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MVC Portable Areas – Web Application Projects

This is the first post in a series related to build and deployment considerations as I’ve been exploring MVC Portable Areas:

Portable Areas is a relatively new feature available in MvcContrib that builds upon the new feature called Areas that was introduced in MVC 2. In short, portable areas provide a way to distribute MVC binary components as simple .NET assemblies rather than an assembly along with all the physical files for the views. At the heart of portable areas is a custom view engine that delivers the *.aspx pages by pulling them from embedded resources rather than from the physical file system. A portable area can be something as small as a tiny snippet of html that eventually gets rendered on a page, to something as large as an entire MVC web application. You should read this 4-part series to get up to speed on what portable areas are.

Web Application Project

In most of the posts to date, portable areas are shown being created with a simple C# class library. This is cool and it serves as an effective way to illustrate the simplicity of portable areas. However, the problem with that is that the developer loses out on the normal developer experience with the various tooling/scaffolding options that we’ve come to expect in visual studio like the ability to add controllers, views, etc. easily:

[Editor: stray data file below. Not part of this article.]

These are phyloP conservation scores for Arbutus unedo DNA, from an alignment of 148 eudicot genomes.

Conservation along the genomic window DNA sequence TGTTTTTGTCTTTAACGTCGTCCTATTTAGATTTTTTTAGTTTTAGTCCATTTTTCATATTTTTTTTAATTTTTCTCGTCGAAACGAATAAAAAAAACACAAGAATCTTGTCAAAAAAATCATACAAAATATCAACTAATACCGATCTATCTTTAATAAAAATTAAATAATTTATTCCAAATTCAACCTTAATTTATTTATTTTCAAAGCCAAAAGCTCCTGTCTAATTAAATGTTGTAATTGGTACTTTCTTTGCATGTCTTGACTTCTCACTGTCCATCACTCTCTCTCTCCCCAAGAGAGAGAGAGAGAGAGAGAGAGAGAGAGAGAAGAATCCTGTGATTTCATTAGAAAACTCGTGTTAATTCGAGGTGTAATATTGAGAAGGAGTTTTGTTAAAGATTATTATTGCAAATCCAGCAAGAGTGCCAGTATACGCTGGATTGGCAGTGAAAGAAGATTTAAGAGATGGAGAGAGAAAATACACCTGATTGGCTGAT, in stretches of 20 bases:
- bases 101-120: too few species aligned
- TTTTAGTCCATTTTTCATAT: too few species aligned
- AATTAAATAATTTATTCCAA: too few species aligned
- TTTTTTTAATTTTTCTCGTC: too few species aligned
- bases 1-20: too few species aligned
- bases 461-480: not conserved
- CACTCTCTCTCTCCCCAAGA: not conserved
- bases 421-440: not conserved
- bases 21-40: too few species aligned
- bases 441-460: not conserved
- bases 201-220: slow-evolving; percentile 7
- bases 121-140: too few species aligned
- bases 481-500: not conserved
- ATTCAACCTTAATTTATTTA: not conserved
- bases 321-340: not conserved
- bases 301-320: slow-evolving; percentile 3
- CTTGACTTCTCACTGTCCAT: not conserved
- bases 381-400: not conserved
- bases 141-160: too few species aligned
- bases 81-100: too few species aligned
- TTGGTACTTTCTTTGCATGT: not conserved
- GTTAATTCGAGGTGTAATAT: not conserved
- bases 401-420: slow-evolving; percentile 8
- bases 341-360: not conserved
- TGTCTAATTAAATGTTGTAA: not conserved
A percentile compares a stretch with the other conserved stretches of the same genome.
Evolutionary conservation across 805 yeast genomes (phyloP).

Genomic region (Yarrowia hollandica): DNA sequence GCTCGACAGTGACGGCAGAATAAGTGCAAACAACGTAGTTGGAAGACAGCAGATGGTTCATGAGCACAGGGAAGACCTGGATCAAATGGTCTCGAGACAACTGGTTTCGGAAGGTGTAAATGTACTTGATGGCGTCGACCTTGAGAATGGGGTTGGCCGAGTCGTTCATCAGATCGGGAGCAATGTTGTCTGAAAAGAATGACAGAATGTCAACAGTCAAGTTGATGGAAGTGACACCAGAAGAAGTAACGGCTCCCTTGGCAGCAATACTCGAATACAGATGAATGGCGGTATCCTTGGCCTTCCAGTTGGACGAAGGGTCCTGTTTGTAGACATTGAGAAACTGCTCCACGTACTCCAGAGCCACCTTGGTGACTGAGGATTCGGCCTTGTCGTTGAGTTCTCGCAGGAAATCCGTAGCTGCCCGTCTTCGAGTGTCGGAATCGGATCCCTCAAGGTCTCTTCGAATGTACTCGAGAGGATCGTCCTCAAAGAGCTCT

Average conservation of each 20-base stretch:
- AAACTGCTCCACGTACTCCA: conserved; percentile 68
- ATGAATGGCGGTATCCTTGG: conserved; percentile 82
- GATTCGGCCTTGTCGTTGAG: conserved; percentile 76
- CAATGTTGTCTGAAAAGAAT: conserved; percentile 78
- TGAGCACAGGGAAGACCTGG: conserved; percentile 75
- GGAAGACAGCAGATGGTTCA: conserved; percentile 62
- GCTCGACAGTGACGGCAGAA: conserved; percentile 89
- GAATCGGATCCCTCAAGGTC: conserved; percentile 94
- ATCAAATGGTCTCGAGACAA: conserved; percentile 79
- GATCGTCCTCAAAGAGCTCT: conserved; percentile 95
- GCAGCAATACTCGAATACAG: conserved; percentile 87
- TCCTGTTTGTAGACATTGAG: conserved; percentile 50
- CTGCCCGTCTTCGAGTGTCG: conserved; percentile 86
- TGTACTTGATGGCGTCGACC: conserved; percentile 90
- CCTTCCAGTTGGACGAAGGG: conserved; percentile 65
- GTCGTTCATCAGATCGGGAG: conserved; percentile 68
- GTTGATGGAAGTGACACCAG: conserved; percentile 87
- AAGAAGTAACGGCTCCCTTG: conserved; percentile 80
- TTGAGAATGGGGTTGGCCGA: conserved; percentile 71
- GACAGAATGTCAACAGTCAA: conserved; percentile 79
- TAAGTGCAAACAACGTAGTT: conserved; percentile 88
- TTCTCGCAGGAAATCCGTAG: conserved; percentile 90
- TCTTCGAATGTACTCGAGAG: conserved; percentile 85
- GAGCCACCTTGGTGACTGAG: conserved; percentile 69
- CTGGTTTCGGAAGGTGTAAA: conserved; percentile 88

I’ve had good results just using a normal web application project (rather than a class library) to develop portable areas and get the normal vs.net benefits. However, one gotcha that comes as a result is that it’s easy to forget to set the file to “Embedded Resource” every time you add a new aspx page. To mitigate this, simply add this MSBuild snippet shown below to your *.csproj file and all *.aspx, *ascx will automatically be set as embedded resources when your project compiles:

   1:  <Target Name="BeforeBuild">
   2:    <ItemGroup>
   3:      <EmbeddedResource Include="**\*.aspx;**\*.ascx" />
   4:    </ItemGroup>
   5:  </Target>

Also, you should remove the Global.asax from this web application as it is not the host.

Being able to have the normal tooling experience we’ve come to expect from Visual Studio makes creating portable areas quite simple. This even allows us to do things like creating a project template such as “MVC Portable Area Web Application” that would come pre-configured with routes set up in the PortableAreaRegistration and no Global.asax file.

posted on Monday, April 5, 2010 4:49 PM Print
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# Off topic - page life cycle in MVC
Lei
4/28/2010 12:35 AM
Scott Allen states @ http://msdn.microsoft.com/en-us/magazine/dd942822.aspx:
"Code-behind can only encourage the practice of putting more logic into a view and, even worse, can introduce the traditional ASP.NET page life-cycle events to a view. Page life-cycle events are one feature of ASP.NET that the MVC framework tries very hard to hide."
Does that mean the Init, Load, Render etc events still exist for web pages in MVC, as it is still asp.net page?


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# re: MVC Portable Areas – Web Application Projects
Steve
5/2/2010 8:29 AM
@Lei - Yes, they still exist. System.Web.Mvc.ViewPage actually inherits from System.Web.UI.Page. But to reiterate - their use is heavily discouraged in MVC.

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